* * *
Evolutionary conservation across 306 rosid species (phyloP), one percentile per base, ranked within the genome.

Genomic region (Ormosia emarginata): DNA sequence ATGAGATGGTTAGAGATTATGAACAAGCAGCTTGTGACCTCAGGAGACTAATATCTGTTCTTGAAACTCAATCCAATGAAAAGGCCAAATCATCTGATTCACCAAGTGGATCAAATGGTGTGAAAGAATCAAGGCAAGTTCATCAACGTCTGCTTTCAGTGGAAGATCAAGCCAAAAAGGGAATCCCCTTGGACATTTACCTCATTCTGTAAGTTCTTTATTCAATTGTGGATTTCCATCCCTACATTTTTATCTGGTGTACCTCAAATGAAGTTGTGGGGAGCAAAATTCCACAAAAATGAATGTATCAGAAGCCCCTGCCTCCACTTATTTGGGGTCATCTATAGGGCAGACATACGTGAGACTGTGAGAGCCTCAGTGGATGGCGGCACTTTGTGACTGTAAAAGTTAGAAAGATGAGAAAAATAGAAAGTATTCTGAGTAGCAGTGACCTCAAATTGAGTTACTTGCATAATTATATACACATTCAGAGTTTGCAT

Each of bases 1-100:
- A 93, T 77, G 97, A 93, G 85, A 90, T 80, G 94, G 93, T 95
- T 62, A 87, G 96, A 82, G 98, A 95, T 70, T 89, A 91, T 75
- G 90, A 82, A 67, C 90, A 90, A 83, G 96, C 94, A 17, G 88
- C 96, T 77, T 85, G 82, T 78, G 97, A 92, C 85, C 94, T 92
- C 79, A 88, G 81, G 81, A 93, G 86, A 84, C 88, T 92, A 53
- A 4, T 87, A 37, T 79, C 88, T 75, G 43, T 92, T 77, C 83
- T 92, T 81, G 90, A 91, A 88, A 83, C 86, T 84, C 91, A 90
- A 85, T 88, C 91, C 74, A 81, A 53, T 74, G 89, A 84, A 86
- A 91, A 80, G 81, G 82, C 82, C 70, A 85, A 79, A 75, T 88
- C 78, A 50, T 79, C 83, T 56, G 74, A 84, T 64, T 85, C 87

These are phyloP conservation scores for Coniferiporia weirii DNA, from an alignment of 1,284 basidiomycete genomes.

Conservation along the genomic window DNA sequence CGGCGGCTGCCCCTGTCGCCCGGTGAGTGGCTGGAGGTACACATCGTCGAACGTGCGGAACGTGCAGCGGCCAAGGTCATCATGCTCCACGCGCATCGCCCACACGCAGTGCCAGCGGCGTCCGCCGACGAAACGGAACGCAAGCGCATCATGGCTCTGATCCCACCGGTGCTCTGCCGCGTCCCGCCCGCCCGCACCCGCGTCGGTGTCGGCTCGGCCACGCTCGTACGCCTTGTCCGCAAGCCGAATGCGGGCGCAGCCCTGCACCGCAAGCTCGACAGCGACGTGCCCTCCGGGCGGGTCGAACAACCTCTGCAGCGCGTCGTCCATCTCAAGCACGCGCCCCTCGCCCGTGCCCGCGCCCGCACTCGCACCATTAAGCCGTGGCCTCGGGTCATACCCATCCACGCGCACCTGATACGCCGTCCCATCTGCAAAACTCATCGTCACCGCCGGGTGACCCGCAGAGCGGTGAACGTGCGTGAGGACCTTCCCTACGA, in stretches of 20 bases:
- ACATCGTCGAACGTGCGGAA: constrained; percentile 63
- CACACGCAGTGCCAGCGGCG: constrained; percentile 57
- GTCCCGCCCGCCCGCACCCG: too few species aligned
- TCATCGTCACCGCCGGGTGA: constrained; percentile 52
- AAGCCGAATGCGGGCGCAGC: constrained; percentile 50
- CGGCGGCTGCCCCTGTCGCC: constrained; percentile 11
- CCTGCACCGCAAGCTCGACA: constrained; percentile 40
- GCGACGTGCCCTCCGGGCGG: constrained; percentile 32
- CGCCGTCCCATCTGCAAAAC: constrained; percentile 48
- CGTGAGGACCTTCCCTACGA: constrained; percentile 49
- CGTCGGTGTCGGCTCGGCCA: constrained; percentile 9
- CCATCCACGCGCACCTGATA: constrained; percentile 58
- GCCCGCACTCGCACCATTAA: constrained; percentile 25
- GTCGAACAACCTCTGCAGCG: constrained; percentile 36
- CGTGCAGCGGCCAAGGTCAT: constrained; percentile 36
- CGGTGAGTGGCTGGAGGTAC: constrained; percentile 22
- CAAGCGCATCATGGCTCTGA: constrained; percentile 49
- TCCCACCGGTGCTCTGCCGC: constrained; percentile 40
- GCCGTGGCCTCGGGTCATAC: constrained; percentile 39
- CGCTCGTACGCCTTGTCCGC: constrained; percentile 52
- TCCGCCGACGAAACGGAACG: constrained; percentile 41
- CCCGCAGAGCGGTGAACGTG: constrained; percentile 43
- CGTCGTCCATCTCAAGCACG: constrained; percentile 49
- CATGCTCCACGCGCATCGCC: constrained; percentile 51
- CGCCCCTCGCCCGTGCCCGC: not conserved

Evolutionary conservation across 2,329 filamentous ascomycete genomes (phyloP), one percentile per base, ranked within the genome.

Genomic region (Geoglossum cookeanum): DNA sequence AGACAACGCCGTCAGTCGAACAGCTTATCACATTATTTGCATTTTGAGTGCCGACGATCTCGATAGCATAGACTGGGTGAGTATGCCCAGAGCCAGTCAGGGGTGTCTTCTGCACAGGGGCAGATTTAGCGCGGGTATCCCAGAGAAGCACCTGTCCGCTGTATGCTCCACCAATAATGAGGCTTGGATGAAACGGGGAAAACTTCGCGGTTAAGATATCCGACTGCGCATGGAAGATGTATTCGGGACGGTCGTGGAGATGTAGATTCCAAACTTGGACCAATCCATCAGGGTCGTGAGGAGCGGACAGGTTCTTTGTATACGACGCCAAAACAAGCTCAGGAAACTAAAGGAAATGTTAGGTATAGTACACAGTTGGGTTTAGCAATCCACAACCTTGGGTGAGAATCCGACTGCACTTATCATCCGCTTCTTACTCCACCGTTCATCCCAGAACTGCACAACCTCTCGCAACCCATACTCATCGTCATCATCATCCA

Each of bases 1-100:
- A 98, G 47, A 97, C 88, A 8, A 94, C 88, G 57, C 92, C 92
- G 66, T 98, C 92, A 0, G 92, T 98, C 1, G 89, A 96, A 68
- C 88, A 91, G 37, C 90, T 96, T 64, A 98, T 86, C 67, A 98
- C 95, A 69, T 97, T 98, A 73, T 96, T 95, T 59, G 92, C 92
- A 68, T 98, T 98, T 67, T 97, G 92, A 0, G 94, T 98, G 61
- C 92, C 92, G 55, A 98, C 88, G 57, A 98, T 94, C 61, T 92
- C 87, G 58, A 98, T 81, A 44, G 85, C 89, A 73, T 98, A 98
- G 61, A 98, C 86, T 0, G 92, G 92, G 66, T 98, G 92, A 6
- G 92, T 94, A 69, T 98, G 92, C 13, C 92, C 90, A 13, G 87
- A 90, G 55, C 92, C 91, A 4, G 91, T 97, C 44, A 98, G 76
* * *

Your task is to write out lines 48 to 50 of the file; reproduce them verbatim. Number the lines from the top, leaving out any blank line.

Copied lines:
- A 68, T 98, T 98, T 67, T 97, G 92, A 0, G 94, T 98, G 61
- C 92, C 92, G 55, A 98, C 88, G 57, A 98, T 94, C 61, T 92
- C 87, G 58, A 98, T 81, A 44, G 85, C 89, A 73, T 98, A 98